Arthur C. Clarke once speculated that "all really high intelligences will be machines. Unless they're beyond the machine. But biological intelligence is a lower form of intelligence, almost inevitably. We're in an early stage in the evolution of intelligence, but a late stage in the evolution of life. Real intelligence won't be living."
Many futurologists have predicted that we will evolve into machine-human hybrids with our consciousness intact or even enhanced. Some feel that this transition might come within the next century. Variations on this theme range from Bill Joy-type doomsday scenarios to utopian visions of "uploading" our memories and thoughts into an immortal, pain-free machine state and building for ourselves any bodies we choose. The biological stage may be a mere precursor to what technologist Ray Kurzweil calls "the age of spiritual machines."
In many ways, we already are human-machine hybrids. I sit thwacking away at my computer all day, my thought processes, memories, and communications increasingly dependent on it. While I work, I am often connected to several different computers in different cities. Eventually, I leave work and head home (don't worry, there are computers there, too). As I turn into my driveway, I'm simultaneously cranking the steering wheel, stepping on the brake, hanging up the phone, tuning the stereo, and pushing the garage door opener. Every evening I do all this as effortlessly as Homer at the beginning of each episode of The Simpsons. We've constructed an elaborate high-tech matrix within which we are merely the organic, semi-intelligent component. Already, machines are us, and we are them. Goo goo ga joob.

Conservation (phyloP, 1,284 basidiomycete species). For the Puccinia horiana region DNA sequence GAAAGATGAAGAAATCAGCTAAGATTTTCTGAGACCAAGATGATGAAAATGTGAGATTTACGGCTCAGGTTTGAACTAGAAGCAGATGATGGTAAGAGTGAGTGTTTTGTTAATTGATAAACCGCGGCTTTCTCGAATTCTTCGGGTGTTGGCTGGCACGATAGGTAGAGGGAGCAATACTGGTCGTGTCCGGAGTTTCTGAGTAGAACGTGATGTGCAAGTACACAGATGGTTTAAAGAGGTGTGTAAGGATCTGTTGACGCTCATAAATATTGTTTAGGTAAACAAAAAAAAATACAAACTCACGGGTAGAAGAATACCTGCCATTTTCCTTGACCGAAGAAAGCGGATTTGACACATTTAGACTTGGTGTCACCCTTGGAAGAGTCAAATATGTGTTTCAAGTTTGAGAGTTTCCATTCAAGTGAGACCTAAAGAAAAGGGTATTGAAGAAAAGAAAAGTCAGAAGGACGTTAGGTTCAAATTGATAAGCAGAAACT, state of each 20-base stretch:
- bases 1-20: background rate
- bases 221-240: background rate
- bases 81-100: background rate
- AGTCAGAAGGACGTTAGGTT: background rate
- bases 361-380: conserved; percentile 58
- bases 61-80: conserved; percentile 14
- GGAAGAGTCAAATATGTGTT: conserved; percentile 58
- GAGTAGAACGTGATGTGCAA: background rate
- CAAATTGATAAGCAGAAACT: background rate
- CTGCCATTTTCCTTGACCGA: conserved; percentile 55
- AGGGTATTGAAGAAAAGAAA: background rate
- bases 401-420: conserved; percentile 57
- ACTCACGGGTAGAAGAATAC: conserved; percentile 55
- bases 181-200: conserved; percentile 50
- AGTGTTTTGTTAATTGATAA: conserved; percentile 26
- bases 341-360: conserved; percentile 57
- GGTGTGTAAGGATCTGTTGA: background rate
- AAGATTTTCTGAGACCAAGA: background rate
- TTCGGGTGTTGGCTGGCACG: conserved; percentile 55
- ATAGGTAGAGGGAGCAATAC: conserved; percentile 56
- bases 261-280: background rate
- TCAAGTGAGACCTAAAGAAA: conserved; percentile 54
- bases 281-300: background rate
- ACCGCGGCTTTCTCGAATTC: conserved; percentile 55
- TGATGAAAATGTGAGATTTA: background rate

If we receive an interstellar message we may never know if it was sent by machines or biological organisms. Perhaps it will come from sen tient organisms who have evolved radio dishes for sensory and communicative organs and computers for memories and minds, as we ourselves may now be doing. Even if we meet the aliens in person, will we be able to tell if they are machine or organism? Will we be able to differentiate "individuals" from tightly knit, machine-enabled communities? These puzzles give us reason to question our cozy categories. Notice that when I've written about "the immortals," I haven't said whether I think it is civilizations, species, machines, or individuals who will evolve to live forever. I've intentionally blurred these lines because I think that for the immortals such distinctions may have become meaningless.
According to one theory, a kind of mineral life may have existed on Earth before carbon-based life. Now, carbon has so remade our world that if this former life ever existed, all vestiges of it have long since been erased. Will our silicon machines one day erase all vestiges of carbon life from their world?* Our carbon-based egos recoil in horror at the thought, but from the point of view of the machines, this may only be the beginning of something magnificent that we can scarcely envision. Rejecting the value and sanctity of machine sentience may someday be regarded as just another form of ignorance, racism, or bigotry. The new machine-human hybrids may keep us on for a time as useful organs in their silicon structures. Then, someday, they may leave our fragile, ephemeral bodies behind altogether and take to the stars. Five billion years hence, as Earth is roasted dry by our bloated, red, dying star, our descendants may briefly pause to remember us as they ride off out of the sunset, seeking other green worlds or the company of like-minded spiritual machines.
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